The first request for unification is for unity by faith. In verse 20, Christ intercedes for all who will “believe in [Him] through [the disciples’] word.” In verse 21 He expands on this unity by faith, asking that “the world may believe that you have sent me.” Where the request in verse 20 shows the concept of unity within the church, in verse 21 Christ explains how this idea of unity is to be proclaimed to the whole world. Whether the focus is on the fellowship of verse 20 or the evangelism of verse 21, this kind of unity can be found by faith alone in Christ alone. Jesus’ request reminds us why the proclamation of the gospel is so important. Any true hope for unity must start with faith in Christ.
Christ also requests that we will be united in the Father’s love. The love of our Father is such an immense encouragement. Despite our battles with sin and Satan, the Son is asking that we would be united as children of our heavenly Father. A version of Psalm 103 puts it well:
The tender love a father has
For all his children dear,
Such love the Lord bestows on them
Who worship Him in fear. (“The Fatherly Love of God,” Psalter Number 278)
Our Father’s love for the sake of Christ gives us a more profound understanding of unity. David, the author of Psalm 103, knew the Father’s love. John, who recorded the prayer of our High Priest, knew the Father’s love. And we who continue to call out to our Father in heaven, are united to these men and all who call to Him in faith for the sake of Christ.
Christ’s request for unity should not primarily leave us pursuing strategies to break down denominational barriers or cultural hurdles or as a proof text for discussing the social divides of the day. Rather, the High Priest’s request encourages us that we are unified with the Father and the Son, called to believe in Him through His Word and to show Christ to the world. Christ has Himself fulfilled that prayer for unity and continues to fulfill it as men and women come to faith in Him and proclaim Him to the world.
Glory (vv. 22, 24)
The Savior then moves on to a final prayer request that His disciples will show His glory. A request for glory is a fitting conclusion, as it connects with the idea of unity. As His disciples are unified with Christ they will also share in His glory. In these concluding verses, Christ asks for glory to be acknowledged now, and for His glory to be shared in the future. Christ points us primarily to present glory in verse 22, for He speaks of the glory He has given them in the here and now (John 17:22). Certainly, the glory of our Savior has already been revealed. For He is the One who came in glory (Luke 2:14), unveiled His glory to His disciples (Matt. 17:1–8), triumphantly entered in glory (Luke 19:38), and rose from the tomb in glory (24:19). The Great High Priest confirms that His glory in Jerusalem has been already shown and will be revealed one day in all its fullness. While we undoubtedly yearn to see His glory face-to-face, we must also acknowledge how He has already revealed His glory. We should even more desire to read the Scriptures, when we see how clearly His glory has been shown to us in His Word.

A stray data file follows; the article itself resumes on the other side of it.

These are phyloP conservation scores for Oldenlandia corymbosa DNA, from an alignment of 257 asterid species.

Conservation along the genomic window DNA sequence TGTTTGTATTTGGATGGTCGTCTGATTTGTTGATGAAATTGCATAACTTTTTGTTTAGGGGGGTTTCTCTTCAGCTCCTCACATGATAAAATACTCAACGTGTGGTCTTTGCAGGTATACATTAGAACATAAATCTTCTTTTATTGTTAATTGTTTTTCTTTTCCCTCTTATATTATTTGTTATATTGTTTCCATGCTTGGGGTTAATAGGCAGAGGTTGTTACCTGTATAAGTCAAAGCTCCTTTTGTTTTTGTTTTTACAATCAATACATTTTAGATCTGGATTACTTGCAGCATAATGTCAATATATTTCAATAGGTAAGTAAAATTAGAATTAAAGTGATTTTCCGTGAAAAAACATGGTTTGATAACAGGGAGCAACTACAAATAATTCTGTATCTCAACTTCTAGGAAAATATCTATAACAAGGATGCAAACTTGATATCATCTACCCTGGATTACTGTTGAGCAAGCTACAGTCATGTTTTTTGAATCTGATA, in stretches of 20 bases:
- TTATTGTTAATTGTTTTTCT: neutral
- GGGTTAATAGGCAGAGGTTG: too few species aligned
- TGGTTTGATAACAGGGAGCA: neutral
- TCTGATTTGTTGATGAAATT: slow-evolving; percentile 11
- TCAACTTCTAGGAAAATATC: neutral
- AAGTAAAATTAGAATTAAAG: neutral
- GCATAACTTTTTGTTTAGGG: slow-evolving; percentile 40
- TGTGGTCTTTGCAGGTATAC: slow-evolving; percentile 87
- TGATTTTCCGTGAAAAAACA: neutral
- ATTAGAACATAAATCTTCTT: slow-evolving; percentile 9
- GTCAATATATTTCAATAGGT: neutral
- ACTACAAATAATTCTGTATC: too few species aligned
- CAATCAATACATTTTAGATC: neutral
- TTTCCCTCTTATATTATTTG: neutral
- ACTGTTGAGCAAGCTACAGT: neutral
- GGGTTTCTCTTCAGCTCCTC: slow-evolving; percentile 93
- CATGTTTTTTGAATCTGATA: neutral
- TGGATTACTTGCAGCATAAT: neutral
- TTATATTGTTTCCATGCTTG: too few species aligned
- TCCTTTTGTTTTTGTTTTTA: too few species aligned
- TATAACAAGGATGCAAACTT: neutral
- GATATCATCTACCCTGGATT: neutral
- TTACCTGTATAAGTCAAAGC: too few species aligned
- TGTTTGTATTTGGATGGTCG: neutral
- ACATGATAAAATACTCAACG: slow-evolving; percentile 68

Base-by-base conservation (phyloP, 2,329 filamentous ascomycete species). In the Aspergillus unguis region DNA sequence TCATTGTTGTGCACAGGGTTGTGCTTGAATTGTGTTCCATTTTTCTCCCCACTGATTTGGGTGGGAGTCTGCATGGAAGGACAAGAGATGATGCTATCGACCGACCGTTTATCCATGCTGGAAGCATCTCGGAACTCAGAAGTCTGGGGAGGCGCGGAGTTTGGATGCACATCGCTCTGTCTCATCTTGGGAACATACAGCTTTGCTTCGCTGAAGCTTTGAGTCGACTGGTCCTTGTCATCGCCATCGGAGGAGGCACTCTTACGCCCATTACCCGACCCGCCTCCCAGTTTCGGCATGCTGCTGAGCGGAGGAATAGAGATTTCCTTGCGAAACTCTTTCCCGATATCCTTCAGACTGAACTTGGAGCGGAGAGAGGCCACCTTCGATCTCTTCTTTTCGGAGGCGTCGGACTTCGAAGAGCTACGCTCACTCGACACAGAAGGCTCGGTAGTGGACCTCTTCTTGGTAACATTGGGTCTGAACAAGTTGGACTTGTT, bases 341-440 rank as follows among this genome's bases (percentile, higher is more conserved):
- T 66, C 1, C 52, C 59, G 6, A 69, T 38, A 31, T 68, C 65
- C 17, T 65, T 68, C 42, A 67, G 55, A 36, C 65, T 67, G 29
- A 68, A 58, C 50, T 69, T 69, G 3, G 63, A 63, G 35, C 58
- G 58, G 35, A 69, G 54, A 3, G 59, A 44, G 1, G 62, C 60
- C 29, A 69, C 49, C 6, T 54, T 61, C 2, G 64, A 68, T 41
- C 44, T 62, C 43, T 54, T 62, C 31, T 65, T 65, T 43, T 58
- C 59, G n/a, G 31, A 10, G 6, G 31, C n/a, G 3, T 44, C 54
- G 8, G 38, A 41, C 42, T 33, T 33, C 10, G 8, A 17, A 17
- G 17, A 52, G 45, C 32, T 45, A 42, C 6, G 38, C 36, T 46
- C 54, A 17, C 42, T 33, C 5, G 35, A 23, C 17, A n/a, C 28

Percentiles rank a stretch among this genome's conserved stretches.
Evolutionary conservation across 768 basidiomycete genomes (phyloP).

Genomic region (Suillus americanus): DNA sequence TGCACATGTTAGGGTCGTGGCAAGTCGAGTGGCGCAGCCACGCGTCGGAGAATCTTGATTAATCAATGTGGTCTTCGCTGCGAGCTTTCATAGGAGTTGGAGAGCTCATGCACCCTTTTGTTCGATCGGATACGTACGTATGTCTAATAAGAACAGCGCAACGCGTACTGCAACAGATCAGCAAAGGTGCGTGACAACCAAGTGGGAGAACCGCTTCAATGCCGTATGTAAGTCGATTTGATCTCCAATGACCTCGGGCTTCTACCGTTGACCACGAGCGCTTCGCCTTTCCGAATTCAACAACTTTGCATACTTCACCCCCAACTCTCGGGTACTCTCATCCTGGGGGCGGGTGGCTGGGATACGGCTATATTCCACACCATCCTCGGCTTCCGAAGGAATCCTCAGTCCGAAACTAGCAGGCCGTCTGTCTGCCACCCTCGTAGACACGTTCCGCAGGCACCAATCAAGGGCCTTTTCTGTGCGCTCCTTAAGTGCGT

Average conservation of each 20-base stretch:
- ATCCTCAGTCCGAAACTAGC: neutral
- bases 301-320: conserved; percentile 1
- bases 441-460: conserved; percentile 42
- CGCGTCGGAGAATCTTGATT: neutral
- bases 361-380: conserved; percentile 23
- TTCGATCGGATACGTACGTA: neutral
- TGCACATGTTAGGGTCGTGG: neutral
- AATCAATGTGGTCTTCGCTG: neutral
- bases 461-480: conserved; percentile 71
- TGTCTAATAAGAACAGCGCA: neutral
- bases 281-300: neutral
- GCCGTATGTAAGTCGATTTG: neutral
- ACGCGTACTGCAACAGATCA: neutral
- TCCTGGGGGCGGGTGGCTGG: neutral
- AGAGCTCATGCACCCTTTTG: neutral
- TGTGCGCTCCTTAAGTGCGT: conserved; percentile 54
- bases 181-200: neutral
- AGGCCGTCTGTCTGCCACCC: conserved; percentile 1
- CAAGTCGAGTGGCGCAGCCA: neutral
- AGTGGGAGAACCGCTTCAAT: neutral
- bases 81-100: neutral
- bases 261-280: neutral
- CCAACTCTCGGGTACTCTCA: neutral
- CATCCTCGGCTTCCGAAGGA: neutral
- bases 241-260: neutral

Furthermore, Christ is asking that His glory would arrive in the future. In verse 24, His request is looking forward as He asks “that they also, whom you have given me, may be with me where I am, to see my glory” (John 17:24). Indeed, the concept of glory often leaves us looking forward to that which is still to come (Matt. 16:27). Future glory calls all Christians to continue in prayer. The final prayer we find in Scripture is “Come, Lord Jesus!” (Rev. 22:20). In times of difficulty, struggles with sin, or the pain of death, let us continue to pray, “Come, Lord Jesus!” Future glory also reminds us of the big picture of God’s salvific plan. His plan of salvation is one that will continue throughout all eternity, and it is a plan that began before the foundations of the world. The final statements from Christ’s High Priestly Prayer (John 17:24–26) remind us that He is still praying for His elect. What encouragement we find in this prayer as our High Priest, Jesus, even now intercedes for us from heaven. May we know Him and be united to Him by faith. We are called to continue to make Him known to the world until He returns in glory.